By Austin Andersen
In 2006, the improper collaboration between two mechanical engineering students revived the discussion of an honor code at Union College. They presented an argument in favor of a student governed academic jury, which they feel would have led to their exoneration from the accusation of academic dishonesty.
This case sparked six years of extensive research into the dynamic of honor code schools such as Haverford, Stanford, Skidmore, and Williams, the distribution and evaluation internal campus surveys, meetings with academic integrity organizations, and many more discussions and studies into the implementation of an honor code here at Union. Finally, in April of 2011, Student Forum voted to adopt the new academic honor code which was officially brought to bear at the beginning of last term. A sub-council of Union’s Academic Affairs Council, consisting of a group of student representatives, the Dean of Studies, the Associate Dean of Students, and professors from a variety of departments hope that the honor code will allow for a campus-wide acceptance of academically ethical standards.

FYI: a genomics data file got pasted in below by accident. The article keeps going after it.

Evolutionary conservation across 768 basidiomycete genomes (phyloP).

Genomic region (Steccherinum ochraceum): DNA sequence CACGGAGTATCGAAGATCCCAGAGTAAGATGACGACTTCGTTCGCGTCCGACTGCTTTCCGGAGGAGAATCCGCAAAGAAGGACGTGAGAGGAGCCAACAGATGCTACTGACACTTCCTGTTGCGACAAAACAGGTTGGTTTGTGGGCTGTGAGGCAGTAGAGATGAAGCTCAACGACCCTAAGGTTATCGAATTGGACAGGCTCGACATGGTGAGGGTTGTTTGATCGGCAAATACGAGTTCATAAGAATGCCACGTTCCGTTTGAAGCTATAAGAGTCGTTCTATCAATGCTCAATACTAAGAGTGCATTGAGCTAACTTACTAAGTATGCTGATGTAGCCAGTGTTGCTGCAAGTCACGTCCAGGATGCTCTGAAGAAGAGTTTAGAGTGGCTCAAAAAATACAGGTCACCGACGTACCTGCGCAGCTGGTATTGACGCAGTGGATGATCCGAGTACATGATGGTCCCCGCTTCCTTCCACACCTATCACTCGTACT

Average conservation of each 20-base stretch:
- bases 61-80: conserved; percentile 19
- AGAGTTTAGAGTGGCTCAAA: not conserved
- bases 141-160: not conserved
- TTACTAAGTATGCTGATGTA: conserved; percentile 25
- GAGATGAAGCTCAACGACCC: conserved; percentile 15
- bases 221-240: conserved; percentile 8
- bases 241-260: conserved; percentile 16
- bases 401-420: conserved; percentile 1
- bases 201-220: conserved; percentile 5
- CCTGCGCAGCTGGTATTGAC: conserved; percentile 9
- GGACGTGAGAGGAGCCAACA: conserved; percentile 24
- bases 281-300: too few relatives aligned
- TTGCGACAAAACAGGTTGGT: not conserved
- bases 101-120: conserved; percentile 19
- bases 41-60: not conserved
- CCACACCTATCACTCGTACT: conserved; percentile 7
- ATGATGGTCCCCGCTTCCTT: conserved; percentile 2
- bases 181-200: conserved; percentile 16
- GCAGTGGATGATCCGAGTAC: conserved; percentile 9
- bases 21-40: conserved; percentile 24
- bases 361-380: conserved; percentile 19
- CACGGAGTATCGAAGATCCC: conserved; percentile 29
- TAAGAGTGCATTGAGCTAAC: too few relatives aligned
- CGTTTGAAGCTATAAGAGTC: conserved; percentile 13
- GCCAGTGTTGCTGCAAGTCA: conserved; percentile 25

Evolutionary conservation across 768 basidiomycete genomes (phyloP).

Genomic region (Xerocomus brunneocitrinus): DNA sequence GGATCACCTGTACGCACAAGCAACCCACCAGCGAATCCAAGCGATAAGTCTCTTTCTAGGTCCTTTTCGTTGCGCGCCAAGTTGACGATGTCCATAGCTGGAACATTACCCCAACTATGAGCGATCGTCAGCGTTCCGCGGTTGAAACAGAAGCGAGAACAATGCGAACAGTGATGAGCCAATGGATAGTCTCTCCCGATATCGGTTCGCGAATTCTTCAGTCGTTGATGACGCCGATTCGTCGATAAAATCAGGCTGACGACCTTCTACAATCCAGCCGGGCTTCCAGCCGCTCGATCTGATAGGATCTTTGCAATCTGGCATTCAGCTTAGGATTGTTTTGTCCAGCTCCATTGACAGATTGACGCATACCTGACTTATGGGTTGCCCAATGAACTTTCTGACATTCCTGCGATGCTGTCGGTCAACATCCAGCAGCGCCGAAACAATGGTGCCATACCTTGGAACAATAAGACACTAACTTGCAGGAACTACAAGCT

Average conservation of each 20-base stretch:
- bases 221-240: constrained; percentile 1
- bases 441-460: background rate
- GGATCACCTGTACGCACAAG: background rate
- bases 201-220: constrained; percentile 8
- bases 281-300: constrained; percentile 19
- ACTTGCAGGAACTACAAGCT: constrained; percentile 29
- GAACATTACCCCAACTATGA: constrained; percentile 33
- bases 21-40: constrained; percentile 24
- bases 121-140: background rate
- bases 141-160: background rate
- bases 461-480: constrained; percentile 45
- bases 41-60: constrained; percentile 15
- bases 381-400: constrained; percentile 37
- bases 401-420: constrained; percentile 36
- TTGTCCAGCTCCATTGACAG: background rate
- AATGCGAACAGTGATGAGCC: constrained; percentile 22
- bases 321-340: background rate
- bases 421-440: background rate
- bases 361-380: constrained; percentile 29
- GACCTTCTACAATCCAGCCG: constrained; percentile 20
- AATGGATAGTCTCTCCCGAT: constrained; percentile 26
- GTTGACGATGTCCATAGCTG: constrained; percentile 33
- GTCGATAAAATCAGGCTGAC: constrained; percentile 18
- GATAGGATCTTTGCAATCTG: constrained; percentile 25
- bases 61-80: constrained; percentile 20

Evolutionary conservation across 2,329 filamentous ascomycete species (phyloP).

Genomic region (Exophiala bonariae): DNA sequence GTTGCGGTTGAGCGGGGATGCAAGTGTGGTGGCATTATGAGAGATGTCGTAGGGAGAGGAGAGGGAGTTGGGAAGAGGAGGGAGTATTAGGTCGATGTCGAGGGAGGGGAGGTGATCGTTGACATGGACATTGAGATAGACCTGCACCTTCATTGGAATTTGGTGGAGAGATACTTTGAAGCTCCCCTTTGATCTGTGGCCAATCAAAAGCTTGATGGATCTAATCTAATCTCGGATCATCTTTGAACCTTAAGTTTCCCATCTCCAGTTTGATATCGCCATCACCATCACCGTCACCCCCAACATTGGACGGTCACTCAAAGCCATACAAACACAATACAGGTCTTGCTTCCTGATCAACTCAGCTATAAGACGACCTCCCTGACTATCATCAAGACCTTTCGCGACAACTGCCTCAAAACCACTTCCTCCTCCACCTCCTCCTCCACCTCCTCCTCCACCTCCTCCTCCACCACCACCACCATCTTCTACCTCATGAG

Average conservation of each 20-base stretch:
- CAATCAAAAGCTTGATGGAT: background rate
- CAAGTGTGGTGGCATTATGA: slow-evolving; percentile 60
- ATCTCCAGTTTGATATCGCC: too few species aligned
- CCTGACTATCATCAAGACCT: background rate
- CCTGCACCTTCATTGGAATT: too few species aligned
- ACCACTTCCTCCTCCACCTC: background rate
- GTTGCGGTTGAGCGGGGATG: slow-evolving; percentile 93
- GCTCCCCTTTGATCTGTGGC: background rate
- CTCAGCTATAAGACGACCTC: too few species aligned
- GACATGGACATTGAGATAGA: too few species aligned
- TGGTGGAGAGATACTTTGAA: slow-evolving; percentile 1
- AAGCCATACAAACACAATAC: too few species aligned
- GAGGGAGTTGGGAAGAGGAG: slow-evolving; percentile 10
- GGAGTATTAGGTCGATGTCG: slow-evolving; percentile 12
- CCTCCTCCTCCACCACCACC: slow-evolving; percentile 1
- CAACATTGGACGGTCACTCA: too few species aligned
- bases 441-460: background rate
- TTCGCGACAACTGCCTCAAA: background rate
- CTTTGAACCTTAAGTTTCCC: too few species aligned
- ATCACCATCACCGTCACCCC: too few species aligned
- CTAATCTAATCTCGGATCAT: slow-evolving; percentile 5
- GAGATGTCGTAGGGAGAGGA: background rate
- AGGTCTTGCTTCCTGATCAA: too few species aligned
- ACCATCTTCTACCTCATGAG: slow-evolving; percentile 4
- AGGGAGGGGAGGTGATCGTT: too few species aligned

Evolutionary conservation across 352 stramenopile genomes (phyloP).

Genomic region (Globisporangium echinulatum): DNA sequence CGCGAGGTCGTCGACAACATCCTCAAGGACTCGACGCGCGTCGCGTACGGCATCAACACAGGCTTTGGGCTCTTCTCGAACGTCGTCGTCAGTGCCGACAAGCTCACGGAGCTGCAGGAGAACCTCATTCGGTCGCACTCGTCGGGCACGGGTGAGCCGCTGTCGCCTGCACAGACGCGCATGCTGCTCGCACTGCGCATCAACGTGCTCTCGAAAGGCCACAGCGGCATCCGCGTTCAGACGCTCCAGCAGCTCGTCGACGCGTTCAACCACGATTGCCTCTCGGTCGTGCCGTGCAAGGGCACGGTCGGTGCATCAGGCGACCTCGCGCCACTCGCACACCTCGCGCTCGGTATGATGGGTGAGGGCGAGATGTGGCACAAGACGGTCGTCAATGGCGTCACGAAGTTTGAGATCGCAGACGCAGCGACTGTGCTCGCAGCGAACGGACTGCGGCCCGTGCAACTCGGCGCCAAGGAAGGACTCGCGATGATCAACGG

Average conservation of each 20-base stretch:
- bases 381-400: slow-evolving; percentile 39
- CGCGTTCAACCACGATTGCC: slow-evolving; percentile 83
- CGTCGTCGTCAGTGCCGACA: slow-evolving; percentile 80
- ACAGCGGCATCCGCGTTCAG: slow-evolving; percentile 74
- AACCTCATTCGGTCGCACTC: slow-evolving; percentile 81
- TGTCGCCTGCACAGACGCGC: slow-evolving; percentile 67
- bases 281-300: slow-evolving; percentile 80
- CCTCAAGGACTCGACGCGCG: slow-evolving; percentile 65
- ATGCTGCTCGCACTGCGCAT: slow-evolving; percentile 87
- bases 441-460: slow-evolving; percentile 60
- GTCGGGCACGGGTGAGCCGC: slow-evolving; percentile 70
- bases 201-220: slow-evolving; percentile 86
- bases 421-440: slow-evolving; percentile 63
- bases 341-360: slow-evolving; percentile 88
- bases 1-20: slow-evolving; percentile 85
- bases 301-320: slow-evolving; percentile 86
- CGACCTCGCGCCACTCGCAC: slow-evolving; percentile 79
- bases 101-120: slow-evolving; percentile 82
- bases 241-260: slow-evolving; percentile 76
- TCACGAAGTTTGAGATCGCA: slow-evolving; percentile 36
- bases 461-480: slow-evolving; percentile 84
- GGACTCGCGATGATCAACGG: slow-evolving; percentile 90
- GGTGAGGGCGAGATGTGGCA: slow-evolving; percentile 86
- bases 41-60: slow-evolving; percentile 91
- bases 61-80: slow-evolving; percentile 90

Professor Oxley, a member of this sub-council, explains “at honor code schools, when you violate the honor code, you are also violating the community that has adopted the honor code.” She continues to describe that the goal for the academic honor code is to encourage the development of a “campus culture that focuses more on the value of academic honesty.” Data analyzed at honor code schools has showed that the ongoing discussion and communal understanding of an honest academic environment has reduced the number of cheating cases.
Instead of discussing academic dishonesty when an infraction occurs, the Honor Code Council hopes to stimulate discussion about academic integrity among faculty and students to prevent infractions from occurring in the first place. As Philosophy Professor Robert Baker describes last week in “A response in defense of Union’s honor code,” “Students’ personal affirmations, their promise to respect the code of academic conduct, puts the ‘honor’ in honor code.”
The complete adoption of the academic honor code by the campus community will take time, and Prof. Baker feels that “even at a small liberal arts college like Union, the transition to an honor code is challenging.”
The Honor Code Sub-Council is currently examining the effect of last Fall’s honor code adoption, and will gather data to help pinpoint the areas of the honor code that will need improvement or revision. Prof. Baker is excited to see the honor code develop at Union. He closes by saying, “I hope that by 2020, self-scheduled and un-proctored exams will be as commonplace at Union as they are today at Bryn Mawr and Haverford.”